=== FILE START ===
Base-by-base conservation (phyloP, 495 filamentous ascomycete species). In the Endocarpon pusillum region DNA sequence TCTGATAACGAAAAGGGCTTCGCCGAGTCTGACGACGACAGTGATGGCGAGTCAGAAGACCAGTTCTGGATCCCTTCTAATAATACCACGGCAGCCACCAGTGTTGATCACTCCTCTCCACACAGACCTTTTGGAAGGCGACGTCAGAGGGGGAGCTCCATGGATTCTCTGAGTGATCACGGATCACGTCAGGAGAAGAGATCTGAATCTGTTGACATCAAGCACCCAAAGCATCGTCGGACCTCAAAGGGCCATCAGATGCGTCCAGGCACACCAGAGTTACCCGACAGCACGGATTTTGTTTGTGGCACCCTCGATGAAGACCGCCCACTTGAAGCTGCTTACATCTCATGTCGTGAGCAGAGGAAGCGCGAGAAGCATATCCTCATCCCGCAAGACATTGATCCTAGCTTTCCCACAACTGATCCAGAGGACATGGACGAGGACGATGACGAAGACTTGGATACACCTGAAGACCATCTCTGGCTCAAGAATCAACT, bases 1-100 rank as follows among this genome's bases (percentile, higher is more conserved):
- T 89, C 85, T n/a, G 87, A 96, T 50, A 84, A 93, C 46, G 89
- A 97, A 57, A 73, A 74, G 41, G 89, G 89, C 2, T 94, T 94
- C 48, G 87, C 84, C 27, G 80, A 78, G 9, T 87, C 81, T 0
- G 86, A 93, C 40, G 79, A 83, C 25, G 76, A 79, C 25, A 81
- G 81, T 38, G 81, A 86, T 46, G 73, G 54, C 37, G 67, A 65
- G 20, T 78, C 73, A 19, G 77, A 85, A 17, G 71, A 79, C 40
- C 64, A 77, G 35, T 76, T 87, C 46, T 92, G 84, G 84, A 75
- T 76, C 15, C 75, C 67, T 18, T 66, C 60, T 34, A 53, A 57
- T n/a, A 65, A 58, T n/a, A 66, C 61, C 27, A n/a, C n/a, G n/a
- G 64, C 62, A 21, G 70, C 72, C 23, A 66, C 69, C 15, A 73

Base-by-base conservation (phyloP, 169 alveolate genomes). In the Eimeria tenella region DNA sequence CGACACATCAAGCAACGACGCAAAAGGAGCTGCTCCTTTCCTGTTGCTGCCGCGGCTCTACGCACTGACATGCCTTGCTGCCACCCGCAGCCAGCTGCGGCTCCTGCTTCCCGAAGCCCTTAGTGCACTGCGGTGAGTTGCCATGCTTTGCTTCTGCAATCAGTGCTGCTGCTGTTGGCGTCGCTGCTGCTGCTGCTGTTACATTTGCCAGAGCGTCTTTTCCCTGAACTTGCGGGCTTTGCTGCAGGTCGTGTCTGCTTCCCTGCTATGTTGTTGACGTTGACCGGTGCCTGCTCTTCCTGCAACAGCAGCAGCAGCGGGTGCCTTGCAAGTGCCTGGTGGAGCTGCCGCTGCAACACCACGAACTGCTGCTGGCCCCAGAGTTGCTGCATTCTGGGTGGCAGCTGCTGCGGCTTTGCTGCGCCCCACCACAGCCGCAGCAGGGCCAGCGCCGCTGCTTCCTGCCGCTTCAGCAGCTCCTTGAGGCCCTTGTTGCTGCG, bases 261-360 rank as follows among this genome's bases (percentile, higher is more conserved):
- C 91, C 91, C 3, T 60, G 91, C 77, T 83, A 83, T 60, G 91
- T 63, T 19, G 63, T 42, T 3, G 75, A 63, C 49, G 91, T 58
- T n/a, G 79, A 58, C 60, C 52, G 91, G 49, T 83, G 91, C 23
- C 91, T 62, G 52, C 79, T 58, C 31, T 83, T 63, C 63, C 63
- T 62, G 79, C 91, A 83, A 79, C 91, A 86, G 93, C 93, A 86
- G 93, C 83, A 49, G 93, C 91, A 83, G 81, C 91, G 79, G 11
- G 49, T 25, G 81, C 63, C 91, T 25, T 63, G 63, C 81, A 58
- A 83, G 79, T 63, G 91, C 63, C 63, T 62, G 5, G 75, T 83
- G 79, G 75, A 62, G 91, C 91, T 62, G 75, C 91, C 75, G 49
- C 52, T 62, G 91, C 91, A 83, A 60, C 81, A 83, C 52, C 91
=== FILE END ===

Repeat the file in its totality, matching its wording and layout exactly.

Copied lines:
Base-by-base conservation (phyloP, 495 filamentous ascomycete species). In the Endocarpon pusillum region DNA sequence TCTGATAACGAAAAGGGCTTCGCCGAGTCTGACGACGACAGTGATGGCGAGTCAGAAGACCAGTTCTGGATCCCTTCTAATAATACCACGGCAGCCACCAGTGTTGATCACTCCTCTCCACACAGACCTTTTGGAAGGCGACGTCAGAGGGGGAGCTCCATGGATTCTCTGAGTGATCACGGATCACGTCAGGAGAAGAGATCTGAATCTGTTGACATCAAGCACCCAAAGCATCGTCGGACCTCAAAGGGCCATCAGATGCGTCCAGGCACACCAGAGTTACCCGACAGCACGGATTTTGTTTGTGGCACCCTCGATGAAGACCGCCCACTTGAAGCTGCTTACATCTCATGTCGTGAGCAGAGGAAGCGCGAGAAGCATATCCTCATCCCGCAAGACATTGATCCTAGCTTTCCCACAACTGATCCAGAGGACATGGACGAGGACGATGACGAAGACTTGGATACACCTGAAGACCATCTCTGGCTCAAGAATCAACT, bases 1-100 rank as follows among this genome's bases (percentile, higher is more conserved):
- T 89, C 85, T n/a, G 87, A 96, T 50, A 84, A 93, C 46, G 89
- A 97, A 57, A 73, A 74, G 41, G 89, G 89, C 2, T 94, T 94
- C 48, G 87, C 84, C 27, G 80, A 78, G 9, T 87, C 81, T 0
- G 86, A 93, C 40, G 79, A 83, C 25, G 76, A 79, C 25, A 81
- G 81, T 38, G 81, A 86, T 46, G 73, G 54, C 37, G 67, A 65
- G 20, T 78, C 73, A 19, G 77, A 85, A 17, G 71, A 79, C 40
- C 64, A 77, G 35, T 76, T 87, C 46, T 92, G 84, G 84, A 75
- T 76, C 15, C 75, C 67, T 18, T 66, C 60, T 34, A 53, A 57
- T n/a, A 65, A 58, T n/a, A 66, C 61, C 27, A n/a, C n/a, G n/a
- G 64, C 62, A 21, G 70, C 72, C 23, A 66, C 69, C 15, A 73

Base-by-base conservation (phyloP, 169 alveolate genomes). In the Eimeria tenella region DNA sequence CGACACATCAAGCAACGACGCAAAAGGAGCTGCTCCTTTCCTGTTGCTGCCGCGGCTCTACGCACTGACATGCCTTGCTGCCACCCGCAGCCAGCTGCGGCTCCTGCTTCCCGAAGCCCTTAGTGCACTGCGGTGAGTTGCCATGCTTTGCTTCTGCAATCAGTGCTGCTGCTGTTGGCGTCGCTGCTGCTGCTGCTGTTACATTTGCCAGAGCGTCTTTTCCCTGAACTTGCGGGCTTTGCTGCAGGTCGTGTCTGCTTCCCTGCTATGTTGTTGACGTTGACCGGTGCCTGCTCTTCCTGCAACAGCAGCAGCAGCGGGTGCCTTGCAAGTGCCTGGTGGAGCTGCCGCTGCAACACCACGAACTGCTGCTGGCCCCAGAGTTGCTGCATTCTGGGTGGCAGCTGCTGCGGCTTTGCTGCGCCCCACCACAGCCGCAGCAGGGCCAGCGCCGCTGCTTCCTGCCGCTTCAGCAGCTCCTTGAGGCCCTTGTTGCTGCG, bases 261-360 rank as follows among this genome's bases (percentile, higher is more conserved):
- C 91, C 91, C 3, T 60, G 91, C 77, T 83, A 83, T 60, G 91
- T 63, T 19, G 63, T 42, T 3, G 75, A 63, C 49, G 91, T 58
- T n/a, G 79, A 58, C 60, C 52, G 91, G 49, T 83, G 91, C 23
- C 91, T 62, G 52, C 79, T 58, C 31, T 83, T 63, C 63, C 63
- T 62, G 79, C 91, A 83, A 79, C 91, A 86, G 93, C 93, A 86
- G 93, C 83, A 49, G 93, C 91, A 83, G 81, C 91, G 79, G 11
- G 49, T 25, G 81, C 63, C 91, T 25, T 63, G 63, C 81, A 58
- A 83, G 79, T 63, G 91, C 63, C 63, T 62, G 5, G 75, T 83
- G 79, G 75, A 62, G 91, C 91, T 62, G 75, C 91, C 75, G 49
- C 52, T 62, G 91, C 91, A 83, A 60, C 81, A 83, C 52, C 91